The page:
I was supposed to be taking a break from Dhammawheel but i had a quick glance today and seen this topic which relates to something i had just listened to which might be of interest


its a talk by Stephen Batchelor about Buddha, God and buddhanature

Really worth a listen

http://www.dharmaseed.org/teacher/169/?p=1&q=" onclick="window.open(this.href);return false;

The talk itself is just called "god and buddhanature"

Metta
Unbowed, Unbent, Unbroken

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cooran
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Re: Who is GOD in Buddhism?

Post by cooran » Tue Jun 23, 2009 8:24 pm

Jechbi wrote:
Winny wrote:What is the concept of God in Theravadin?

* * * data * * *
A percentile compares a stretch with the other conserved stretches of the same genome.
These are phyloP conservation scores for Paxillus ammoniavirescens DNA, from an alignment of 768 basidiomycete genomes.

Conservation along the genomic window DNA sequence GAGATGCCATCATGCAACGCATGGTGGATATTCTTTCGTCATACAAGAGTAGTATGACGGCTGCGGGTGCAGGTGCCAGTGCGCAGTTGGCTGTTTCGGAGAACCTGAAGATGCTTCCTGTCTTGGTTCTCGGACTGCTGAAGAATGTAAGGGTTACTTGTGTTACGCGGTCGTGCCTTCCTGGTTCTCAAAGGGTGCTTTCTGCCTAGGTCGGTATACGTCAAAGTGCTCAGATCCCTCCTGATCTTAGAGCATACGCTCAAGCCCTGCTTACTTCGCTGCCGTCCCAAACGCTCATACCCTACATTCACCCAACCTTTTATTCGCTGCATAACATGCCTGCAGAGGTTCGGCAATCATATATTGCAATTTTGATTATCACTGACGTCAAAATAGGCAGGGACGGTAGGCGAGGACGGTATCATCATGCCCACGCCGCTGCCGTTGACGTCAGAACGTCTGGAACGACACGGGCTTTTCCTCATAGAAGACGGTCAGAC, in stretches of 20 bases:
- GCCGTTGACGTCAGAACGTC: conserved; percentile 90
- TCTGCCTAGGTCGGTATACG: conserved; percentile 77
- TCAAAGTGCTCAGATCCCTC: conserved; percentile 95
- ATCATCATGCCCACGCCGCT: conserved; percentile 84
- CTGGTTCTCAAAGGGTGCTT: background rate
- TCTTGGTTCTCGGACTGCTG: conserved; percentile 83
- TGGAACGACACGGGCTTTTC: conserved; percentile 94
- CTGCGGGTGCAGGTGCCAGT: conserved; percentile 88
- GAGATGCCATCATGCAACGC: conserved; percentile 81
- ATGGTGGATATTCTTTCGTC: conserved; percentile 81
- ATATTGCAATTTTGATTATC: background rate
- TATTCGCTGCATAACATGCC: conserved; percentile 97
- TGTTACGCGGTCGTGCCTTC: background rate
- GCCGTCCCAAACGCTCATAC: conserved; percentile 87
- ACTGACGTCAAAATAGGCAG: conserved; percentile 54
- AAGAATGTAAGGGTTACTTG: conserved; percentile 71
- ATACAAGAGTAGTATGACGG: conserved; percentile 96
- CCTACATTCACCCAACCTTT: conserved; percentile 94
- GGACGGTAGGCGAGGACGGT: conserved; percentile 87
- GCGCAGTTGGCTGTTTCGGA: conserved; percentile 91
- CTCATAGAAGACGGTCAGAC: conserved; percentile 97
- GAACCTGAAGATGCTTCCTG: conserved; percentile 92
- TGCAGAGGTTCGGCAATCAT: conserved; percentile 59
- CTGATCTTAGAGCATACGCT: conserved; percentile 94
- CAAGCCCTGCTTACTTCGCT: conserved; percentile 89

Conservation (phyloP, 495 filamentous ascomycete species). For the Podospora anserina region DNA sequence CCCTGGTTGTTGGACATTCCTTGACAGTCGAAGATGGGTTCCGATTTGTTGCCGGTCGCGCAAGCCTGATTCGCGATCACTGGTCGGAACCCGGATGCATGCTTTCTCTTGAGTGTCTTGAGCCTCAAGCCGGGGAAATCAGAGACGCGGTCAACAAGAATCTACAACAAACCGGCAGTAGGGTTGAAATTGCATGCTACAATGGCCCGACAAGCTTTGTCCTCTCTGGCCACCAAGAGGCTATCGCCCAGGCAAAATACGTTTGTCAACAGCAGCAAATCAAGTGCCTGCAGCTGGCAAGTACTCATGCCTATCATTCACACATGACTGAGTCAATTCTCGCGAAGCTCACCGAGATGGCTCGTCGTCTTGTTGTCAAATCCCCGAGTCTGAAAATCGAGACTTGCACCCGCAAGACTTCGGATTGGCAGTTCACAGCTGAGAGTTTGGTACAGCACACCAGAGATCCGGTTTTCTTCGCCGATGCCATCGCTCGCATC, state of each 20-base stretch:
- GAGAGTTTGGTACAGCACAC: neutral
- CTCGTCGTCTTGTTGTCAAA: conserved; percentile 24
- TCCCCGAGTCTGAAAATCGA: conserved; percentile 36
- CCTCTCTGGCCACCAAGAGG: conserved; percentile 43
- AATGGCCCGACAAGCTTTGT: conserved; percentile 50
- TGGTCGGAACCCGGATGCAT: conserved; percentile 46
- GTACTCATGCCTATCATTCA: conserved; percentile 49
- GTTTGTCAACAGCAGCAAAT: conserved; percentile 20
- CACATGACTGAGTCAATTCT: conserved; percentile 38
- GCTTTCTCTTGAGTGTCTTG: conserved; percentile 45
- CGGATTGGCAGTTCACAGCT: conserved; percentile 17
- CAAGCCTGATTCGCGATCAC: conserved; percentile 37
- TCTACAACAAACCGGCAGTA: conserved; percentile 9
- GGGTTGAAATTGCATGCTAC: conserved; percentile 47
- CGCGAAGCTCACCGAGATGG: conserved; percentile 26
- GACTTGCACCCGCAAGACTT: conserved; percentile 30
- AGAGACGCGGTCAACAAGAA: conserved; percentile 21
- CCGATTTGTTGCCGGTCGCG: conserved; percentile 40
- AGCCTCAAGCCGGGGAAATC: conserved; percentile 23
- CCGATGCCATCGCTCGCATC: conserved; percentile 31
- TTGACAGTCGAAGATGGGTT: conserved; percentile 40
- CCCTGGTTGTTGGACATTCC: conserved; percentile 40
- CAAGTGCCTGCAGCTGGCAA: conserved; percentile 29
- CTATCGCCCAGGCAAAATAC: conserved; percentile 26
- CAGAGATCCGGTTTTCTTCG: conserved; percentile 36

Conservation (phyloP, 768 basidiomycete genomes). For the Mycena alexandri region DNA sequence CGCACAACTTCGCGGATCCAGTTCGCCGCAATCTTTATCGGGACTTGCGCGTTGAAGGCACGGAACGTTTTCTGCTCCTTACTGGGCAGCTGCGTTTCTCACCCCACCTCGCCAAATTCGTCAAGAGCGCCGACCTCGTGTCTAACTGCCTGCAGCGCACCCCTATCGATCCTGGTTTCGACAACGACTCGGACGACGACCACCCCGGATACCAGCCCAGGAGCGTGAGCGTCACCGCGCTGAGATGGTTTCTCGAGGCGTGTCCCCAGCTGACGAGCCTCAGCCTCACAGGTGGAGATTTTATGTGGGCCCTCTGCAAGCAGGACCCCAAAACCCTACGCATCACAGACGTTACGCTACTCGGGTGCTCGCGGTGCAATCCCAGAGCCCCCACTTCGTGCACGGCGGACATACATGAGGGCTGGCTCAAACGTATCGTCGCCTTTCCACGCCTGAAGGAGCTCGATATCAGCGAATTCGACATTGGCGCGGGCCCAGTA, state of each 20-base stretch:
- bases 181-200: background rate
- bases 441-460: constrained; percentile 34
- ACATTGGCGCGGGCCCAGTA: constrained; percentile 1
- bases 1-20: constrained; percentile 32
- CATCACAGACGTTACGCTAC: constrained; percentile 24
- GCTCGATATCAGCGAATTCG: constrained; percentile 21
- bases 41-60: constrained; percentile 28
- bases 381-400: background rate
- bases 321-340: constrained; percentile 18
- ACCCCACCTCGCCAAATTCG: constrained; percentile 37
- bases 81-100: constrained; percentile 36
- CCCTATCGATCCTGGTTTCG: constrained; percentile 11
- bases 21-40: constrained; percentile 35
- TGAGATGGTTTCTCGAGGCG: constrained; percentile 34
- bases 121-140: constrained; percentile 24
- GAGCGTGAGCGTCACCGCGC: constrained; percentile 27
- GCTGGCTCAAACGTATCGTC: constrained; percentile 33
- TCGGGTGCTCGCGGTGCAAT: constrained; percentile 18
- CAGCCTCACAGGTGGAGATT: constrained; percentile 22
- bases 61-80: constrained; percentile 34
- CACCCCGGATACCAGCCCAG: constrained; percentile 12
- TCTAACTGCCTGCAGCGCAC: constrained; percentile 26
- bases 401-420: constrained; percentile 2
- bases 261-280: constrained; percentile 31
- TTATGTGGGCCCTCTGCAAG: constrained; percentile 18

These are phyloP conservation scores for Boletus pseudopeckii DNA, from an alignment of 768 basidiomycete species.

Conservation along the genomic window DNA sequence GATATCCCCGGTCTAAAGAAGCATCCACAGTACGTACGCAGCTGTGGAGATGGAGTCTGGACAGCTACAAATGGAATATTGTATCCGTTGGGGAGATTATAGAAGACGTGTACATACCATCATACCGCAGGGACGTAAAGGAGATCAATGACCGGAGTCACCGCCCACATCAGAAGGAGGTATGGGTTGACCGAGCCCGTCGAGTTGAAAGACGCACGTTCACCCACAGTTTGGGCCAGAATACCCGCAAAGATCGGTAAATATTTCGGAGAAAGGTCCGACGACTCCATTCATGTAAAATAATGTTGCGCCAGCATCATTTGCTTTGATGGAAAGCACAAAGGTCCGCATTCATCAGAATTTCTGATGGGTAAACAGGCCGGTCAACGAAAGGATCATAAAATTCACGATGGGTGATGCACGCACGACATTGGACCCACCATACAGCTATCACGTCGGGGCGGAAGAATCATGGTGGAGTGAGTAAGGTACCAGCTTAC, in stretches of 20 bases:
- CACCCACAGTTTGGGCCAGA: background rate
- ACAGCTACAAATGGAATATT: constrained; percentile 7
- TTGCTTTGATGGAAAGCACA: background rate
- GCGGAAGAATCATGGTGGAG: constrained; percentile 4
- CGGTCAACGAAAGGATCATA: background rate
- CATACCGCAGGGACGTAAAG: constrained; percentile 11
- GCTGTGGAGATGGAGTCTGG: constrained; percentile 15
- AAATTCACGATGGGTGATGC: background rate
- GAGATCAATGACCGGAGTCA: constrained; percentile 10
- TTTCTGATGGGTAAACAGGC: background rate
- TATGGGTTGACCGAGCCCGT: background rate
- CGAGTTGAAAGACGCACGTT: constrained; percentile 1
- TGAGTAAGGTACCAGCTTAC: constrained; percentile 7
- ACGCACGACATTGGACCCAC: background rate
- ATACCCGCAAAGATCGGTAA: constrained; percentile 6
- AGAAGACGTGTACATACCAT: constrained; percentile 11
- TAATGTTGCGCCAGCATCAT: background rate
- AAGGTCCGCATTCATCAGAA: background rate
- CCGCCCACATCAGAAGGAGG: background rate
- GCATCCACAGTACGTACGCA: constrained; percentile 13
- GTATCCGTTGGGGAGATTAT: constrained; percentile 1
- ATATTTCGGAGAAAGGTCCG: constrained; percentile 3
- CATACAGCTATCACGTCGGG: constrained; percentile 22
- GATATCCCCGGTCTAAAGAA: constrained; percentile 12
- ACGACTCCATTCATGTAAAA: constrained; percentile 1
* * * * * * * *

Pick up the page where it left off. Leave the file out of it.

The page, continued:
Take a look at this:
Susan Elbaum Jootla wrote:The Buddha explains that when our world system disintegrates, as it regularly does after extremely long periods of time, the lower sixteen planes are all destroyed. Beings disappear from all planes below the seventeenth, the plane of the Abhassara gods. Whatever beings cannot be born on the seventeenth or a higher brahma plane then must take birth on the lower planes in other remote world systems.

Eventually the world starts to re-form. Then a solitary being passes away from the Abhassara plane and takes rebirth on the plane of Maha Brahma. A palace created by his kamma awaits him there: "There he dwells, mind-made, feeding on rapture, self-luminous, moving through the air, abiding in glory. And he continues thus for a long, long time." After ages pass, he becomes lonely and longs for other beings to join him. It just so happens that shortly after the brahma starts craving for company, other beings from the Abhassara plane, who have exhausted their lifespans there, pass away and are reborn in the palace of Brahma, in companionship with him.